News Department

Bill to enhance punishment for auto theft crimes advances

NEW JERSEY – Legislation sponsored by Senator Anthony M. Bucco that increases criminal penalties for auto theft offenders was approved by the Senate Budget and Appropriations Committee.

“In the last few years, New Jersey has witnessed an epidemic of motor vehicle thefts,” said Bucco (R-25). “Existing laws have done more to handcuff our police and prosecutors than handcuff the criminals committing these heinous acts. With the help of my colleagues and our incredible law enforcement this legislation will hopefully put an end to these intolerable crimes.”

“Auto theft networks have grown significantly since 2020,” Bucco said. “During that time car theft increased by more than 40%, and in some areas of the state car theft rates soared even higher. These concerning trends risk decaying our quality of life.”

Senator Bucco’s legislation, S-3006, merged with Senate bill S-3345 in committee to form a comprehensive bipartisan substitute to target auto theft trafficking networks and the criminals in those organizations.

Specifically, the bill broadens the offense for leaders of auto theft networks, so that the original crime will apply to more offenders who might otherwise slip through the cracks. It is a crime of the second degree, punishable by up to 10 years in prison, and fines that can reach hundreds of thousands of dollars, or more, depending on the value of the vehicles stolen.

Additionally, the bill establishes a new crime for offenders who may not be a leader, but nevertheless act as a participant in an auto theft network. Such an act will become punishable as a third-degree crime. Both offenses would be upgraded by one degree when conspiring with juveniles.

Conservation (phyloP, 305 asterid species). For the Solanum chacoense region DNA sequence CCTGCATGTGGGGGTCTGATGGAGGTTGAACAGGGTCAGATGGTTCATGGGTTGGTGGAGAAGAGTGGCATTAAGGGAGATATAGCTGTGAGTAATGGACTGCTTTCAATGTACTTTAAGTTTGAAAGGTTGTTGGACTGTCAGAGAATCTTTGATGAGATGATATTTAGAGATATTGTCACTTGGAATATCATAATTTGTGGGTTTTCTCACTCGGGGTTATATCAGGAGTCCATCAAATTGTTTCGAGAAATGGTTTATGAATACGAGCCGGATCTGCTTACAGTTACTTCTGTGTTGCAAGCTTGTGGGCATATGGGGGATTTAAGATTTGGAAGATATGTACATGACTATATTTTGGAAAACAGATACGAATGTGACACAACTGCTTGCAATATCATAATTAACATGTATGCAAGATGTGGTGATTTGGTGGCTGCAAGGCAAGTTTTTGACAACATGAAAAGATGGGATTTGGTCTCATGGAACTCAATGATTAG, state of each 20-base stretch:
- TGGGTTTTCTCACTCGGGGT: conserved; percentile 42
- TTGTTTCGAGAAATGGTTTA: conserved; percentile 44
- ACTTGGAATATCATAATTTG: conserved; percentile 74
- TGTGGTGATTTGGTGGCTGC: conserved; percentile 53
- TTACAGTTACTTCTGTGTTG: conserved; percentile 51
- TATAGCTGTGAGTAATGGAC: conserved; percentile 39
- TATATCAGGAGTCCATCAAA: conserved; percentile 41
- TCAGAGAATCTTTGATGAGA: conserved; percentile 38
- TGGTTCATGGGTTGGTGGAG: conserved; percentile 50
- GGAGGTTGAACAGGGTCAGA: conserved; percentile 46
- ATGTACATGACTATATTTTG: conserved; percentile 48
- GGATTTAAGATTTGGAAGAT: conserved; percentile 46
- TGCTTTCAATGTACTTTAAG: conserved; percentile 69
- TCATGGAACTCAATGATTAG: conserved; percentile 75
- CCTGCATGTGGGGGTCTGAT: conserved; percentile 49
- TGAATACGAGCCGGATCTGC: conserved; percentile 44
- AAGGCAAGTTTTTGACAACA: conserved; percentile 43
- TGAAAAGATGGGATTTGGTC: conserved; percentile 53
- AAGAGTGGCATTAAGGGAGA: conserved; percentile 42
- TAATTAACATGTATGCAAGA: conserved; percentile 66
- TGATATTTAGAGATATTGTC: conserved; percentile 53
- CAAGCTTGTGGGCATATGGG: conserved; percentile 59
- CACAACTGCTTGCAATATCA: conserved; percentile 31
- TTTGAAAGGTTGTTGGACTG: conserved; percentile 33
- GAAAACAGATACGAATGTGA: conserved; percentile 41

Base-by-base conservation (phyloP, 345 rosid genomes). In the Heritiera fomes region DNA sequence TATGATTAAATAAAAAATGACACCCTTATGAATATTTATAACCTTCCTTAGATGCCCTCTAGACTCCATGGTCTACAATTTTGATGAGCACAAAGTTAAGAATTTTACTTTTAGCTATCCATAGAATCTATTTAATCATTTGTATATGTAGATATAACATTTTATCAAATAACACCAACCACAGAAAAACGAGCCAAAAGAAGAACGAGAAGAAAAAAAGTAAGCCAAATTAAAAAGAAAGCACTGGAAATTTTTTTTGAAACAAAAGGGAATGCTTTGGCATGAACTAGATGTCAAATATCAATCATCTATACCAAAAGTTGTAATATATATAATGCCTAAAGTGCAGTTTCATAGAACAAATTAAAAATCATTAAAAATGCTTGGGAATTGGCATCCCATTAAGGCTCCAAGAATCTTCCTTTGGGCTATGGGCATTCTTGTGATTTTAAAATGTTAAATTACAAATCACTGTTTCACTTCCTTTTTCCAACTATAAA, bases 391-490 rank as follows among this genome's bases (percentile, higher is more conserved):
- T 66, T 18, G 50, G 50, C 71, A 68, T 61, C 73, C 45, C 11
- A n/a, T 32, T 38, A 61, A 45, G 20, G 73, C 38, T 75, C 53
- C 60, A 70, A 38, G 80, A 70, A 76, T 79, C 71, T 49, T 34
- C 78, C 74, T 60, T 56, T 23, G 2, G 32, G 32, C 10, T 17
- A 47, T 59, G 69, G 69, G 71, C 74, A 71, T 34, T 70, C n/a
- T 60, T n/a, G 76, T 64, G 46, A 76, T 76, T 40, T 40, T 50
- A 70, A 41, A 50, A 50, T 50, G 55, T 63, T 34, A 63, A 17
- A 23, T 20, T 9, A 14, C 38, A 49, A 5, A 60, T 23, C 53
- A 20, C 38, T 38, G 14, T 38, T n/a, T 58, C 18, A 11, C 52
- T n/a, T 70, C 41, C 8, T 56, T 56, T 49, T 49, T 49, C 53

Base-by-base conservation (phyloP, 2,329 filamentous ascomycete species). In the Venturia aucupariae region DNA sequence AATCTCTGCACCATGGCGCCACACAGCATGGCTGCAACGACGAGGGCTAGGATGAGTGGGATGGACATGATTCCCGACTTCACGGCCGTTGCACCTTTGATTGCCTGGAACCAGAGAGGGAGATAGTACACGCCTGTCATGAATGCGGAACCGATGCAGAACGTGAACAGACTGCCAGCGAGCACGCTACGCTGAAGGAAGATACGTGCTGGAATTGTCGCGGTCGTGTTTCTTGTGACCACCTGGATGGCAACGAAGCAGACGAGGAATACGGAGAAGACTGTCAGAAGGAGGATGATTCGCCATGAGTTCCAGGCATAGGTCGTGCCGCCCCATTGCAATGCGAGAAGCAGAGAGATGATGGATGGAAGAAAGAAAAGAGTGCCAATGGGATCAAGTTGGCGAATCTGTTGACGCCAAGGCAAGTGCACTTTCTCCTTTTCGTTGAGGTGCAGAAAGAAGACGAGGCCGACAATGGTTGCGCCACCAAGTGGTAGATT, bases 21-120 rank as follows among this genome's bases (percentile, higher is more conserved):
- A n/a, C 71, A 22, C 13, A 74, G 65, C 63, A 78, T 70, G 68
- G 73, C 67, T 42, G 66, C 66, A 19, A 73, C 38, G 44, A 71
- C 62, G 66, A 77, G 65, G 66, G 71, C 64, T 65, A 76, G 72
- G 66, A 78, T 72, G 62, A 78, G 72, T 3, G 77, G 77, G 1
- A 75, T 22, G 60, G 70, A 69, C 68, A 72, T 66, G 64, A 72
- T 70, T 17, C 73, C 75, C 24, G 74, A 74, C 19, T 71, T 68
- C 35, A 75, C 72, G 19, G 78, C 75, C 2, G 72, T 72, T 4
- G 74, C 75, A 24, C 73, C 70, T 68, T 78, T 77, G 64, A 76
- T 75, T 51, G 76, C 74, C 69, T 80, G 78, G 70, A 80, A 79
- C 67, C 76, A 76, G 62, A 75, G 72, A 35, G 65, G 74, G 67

“Too many suspects have gotten away with committing auto theft crimes in the past,” Bucco said. “It is time that we hold these criminals accountable. This legislation sends a strong message that if you commit the crime, you will be caught and you will serve time.”

Jay Edwards

Born and raised in Northwest NJ, Jay has a degree in Communications and has had a life-long interest in local radio and various styles of music. Jay has held numerous jobs over the years such as stunt car driver, bartender, voice-over artist, traffic reporter (award winning), NY Yankee maintenance crewmember and peanut farm worker. His hobbies include mountain climbing, snowmobiling, cooking, performing stand-up comedy and he is an avid squirrel watcher. Jay has been a guest on America’s Morning Headquarters,program on The Weather Channel, and was interviewed by Sam Champion.

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